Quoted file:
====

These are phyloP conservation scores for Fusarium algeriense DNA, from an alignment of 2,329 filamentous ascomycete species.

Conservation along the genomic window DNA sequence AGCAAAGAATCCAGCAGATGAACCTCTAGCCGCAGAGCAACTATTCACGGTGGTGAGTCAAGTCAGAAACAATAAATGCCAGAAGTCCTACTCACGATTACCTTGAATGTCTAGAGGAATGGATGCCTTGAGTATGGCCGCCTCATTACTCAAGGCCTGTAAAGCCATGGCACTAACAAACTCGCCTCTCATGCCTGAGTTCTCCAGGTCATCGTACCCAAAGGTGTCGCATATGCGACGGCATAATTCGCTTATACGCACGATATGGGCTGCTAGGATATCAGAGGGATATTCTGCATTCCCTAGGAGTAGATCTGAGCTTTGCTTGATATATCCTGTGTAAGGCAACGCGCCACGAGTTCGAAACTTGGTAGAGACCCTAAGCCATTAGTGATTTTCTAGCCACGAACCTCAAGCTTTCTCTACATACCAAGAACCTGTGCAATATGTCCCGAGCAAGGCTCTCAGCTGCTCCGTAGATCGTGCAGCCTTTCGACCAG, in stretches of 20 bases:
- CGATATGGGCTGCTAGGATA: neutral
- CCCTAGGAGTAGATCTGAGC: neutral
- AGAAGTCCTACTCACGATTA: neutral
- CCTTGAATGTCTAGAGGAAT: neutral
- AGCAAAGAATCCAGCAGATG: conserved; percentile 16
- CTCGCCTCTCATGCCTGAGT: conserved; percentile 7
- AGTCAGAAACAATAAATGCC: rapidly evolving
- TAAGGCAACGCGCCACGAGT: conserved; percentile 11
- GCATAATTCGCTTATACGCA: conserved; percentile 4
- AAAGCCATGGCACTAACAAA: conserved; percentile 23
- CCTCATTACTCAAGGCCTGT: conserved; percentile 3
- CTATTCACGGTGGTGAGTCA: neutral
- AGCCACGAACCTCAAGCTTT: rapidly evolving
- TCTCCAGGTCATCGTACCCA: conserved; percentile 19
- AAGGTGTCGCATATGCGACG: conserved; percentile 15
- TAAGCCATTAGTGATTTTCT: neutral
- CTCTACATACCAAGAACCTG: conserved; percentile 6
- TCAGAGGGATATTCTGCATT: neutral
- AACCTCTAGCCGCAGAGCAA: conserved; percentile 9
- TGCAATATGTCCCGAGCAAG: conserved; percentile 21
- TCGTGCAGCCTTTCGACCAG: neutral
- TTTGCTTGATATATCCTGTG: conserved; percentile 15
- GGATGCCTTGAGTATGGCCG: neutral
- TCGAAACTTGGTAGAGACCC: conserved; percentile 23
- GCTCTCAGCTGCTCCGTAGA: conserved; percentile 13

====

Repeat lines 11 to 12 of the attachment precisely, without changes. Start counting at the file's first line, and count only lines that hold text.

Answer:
- GCATAATTCGCTTATACGCA: conserved; percentile 4
- AAAGCCATGGCACTAACAAA: conserved; percentile 23